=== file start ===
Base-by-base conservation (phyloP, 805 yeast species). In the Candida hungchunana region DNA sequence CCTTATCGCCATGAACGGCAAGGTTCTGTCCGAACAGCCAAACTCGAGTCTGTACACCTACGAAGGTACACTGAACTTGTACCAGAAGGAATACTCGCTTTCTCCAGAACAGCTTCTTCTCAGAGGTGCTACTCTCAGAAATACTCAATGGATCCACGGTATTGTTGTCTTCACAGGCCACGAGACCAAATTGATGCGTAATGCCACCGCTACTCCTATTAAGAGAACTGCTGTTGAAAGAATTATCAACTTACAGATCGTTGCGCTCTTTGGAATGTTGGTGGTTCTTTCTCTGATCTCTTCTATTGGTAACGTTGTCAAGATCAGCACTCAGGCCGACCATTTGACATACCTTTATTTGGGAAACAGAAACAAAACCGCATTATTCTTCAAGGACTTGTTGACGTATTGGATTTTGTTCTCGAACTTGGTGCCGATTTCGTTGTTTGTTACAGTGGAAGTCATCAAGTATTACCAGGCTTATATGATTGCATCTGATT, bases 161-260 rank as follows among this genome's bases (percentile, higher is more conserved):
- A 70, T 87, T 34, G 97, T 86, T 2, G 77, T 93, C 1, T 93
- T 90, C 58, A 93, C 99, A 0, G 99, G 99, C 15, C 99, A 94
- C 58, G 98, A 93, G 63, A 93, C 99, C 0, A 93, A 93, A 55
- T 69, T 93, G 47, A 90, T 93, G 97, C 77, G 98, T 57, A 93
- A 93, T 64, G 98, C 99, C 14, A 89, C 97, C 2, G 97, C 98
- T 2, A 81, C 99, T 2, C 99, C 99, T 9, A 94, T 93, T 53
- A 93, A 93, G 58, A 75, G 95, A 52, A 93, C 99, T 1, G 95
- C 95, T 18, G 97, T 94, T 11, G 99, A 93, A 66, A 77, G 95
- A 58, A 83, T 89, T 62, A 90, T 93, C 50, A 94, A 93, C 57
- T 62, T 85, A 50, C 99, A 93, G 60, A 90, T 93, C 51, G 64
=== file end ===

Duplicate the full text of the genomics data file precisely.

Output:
Base-by-base conservation (phyloP, 805 yeast species). In the Candida hungchunana region DNA sequence CCTTATCGCCATGAACGGCAAGGTTCTGTCCGAACAGCCAAACTCGAGTCTGTACACCTACGAAGGTACACTGAACTTGTACCAGAAGGAATACTCGCTTTCTCCAGAACAGCTTCTTCTCAGAGGTGCTACTCTCAGAAATACTCAATGGATCCACGGTATTGTTGTCTTCACAGGCCACGAGACCAAATTGATGCGTAATGCCACCGCTACTCCTATTAAGAGAACTGCTGTTGAAAGAATTATCAACTTACAGATCGTTGCGCTCTTTGGAATGTTGGTGGTTCTTTCTCTGATCTCTTCTATTGGTAACGTTGTCAAGATCAGCACTCAGGCCGACCATTTGACATACCTTTATTTGGGAAACAGAAACAAAACCGCATTATTCTTCAAGGACTTGTTGACGTATTGGATTTTGTTCTCGAACTTGGTGCCGATTTCGTTGTTTGTTACAGTGGAAGTCATCAAGTATTACCAGGCTTATATGATTGCATCTGATT, bases 161-260 rank as follows among this genome's bases (percentile, higher is more conserved):
- A 70, T 87, T 34, G 97, T 86, T 2, G 77, T 93, C 1, T 93
- T 90, C 58, A 93, C 99, A 0, G 99, G 99, C 15, C 99, A 94
- C 58, G 98, A 93, G 63, A 93, C 99, C 0, A 93, A 93, A 55
- T 69, T 93, G 47, A 90, T 93, G 97, C 77, G 98, T 57, A 93
- A 93, T 64, G 98, C 99, C 14, A 89, C 97, C 2, G 97, C 98
- T 2, A 81, C 99, T 2, C 99, C 99, T 9, A 94, T 93, T 53
- A 93, A 93, G 58, A 75, G 95, A 52, A 93, C 99, T 1, G 95
- C 95, T 18, G 97, T 94, T 11, G 99, A 93, A 66, A 77, G 95
- A 58, A 83, T 89, T 62, A 90, T 93, C 50, A 94, A 93, C 57
- T 62, T 85, A 50, C 99, A 93, G 60, A 90, T 93, C 51, G 64